Tom Miller
The big book of independent thinking (BBIL) has a cover which loudly proclaims "do things no one does or do things everyone does in a way no one does" so at first sight writing a book about teaching and learning seems a little paradoxical. Closer inspection reveals, however, that this is the book to give you the confidence to live their maxim.

The first big plus is that this is not one man's vision crystallised over several lunches and fired in the cauldron of their own utterly personal experience. It is written by eight very different people from eight very different backgrounds and eight very different styles. This is all threaded together by the ever entertaining and insightful Ian Gilbert who could make Grimsby fish docks sound interesting (and indeed has).

The second big plus is that this is the proof needed to do those valid, creditable tweaks to your classroom practice that are just a little too wacky for the status quo. A feel that each and every one of these writers has faced down the inevitable doubters, curmudgeons and doom mongers (just like the ones that live in your staffroom) runs through every chapter with a breath of fresh air.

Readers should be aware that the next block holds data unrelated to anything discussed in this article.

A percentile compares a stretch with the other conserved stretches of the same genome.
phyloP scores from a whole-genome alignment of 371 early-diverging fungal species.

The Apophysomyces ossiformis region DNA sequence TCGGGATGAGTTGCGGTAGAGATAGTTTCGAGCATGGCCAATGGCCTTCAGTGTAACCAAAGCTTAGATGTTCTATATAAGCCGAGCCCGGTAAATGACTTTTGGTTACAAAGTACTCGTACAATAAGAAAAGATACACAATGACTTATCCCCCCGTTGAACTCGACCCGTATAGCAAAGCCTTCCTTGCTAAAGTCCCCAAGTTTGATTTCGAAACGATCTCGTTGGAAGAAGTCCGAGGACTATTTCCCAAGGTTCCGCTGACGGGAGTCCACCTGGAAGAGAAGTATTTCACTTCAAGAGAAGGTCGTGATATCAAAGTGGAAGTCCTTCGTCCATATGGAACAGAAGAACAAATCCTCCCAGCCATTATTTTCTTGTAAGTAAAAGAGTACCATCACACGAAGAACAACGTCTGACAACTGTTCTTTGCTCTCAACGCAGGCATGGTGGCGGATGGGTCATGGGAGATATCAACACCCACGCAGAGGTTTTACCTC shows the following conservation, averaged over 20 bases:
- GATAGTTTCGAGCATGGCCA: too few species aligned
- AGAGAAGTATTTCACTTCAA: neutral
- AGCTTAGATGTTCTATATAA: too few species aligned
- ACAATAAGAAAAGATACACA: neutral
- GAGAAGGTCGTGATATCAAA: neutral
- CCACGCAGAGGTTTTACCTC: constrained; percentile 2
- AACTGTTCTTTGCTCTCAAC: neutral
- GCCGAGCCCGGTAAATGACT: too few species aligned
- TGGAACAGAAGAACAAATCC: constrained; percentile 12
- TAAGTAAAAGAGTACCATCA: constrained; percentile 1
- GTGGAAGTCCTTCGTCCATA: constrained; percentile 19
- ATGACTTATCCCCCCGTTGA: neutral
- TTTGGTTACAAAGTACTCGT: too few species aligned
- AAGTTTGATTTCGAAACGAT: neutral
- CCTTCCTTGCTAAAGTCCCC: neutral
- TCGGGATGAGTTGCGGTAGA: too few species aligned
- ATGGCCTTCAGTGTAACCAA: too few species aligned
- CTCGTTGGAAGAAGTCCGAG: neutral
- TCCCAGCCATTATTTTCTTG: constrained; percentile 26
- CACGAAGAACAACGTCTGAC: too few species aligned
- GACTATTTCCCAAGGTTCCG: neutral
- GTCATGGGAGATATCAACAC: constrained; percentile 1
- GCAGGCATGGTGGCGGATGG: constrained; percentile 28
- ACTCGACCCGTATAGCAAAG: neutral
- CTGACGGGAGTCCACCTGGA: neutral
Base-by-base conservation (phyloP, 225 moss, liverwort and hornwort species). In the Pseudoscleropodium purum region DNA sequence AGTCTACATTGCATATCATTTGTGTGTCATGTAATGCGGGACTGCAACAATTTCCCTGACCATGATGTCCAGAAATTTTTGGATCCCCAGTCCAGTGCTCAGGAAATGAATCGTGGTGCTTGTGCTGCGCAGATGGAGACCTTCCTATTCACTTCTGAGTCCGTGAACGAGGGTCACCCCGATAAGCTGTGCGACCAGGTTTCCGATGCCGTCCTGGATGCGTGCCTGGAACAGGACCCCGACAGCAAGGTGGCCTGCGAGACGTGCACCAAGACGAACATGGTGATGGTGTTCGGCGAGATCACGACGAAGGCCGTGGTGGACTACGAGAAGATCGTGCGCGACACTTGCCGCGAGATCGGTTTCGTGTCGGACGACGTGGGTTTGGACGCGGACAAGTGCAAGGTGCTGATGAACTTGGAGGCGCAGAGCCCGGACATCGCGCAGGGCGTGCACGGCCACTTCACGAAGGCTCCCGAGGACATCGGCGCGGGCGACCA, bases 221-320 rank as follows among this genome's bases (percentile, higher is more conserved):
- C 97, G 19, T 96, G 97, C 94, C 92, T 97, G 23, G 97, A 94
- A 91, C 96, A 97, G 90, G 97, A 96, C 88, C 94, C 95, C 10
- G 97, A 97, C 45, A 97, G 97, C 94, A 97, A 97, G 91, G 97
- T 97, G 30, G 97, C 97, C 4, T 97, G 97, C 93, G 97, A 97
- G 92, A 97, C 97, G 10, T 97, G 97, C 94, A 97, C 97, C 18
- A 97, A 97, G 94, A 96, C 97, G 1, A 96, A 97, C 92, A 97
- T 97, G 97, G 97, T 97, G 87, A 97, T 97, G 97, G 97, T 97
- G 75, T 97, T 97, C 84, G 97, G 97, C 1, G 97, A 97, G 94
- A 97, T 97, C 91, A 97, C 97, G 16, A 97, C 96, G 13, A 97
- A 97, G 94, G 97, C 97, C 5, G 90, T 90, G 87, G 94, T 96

And every one of these writers has the moral high ground over any query your colleagues might have. They are convincing, and eloquently so, about enhancing the experience for the kids in your school. Some write brilliant technical summaries of neurology that has become a main stay of the very best practice. Others save you the trouble of reading the dreary core business-world texts that offer great concepts if you can stay awake long enough to find them.

But what marks out BBIL are the articles that simply shout the joy of teaching and making a difference. Some will say they shout too loudly but then this book, or any challenge to the we've-always-done-it-this-way crowd, is not for them. They are very, very convincing " I booked one author to speak to my students on the strength of his article. It is the book for people who want to change and who can change. For people who want their classroom to be a place of even better engagement and learning then this Big Book could be the catalyst for the great leap forward.
Guest | 08/11/2006 00:00
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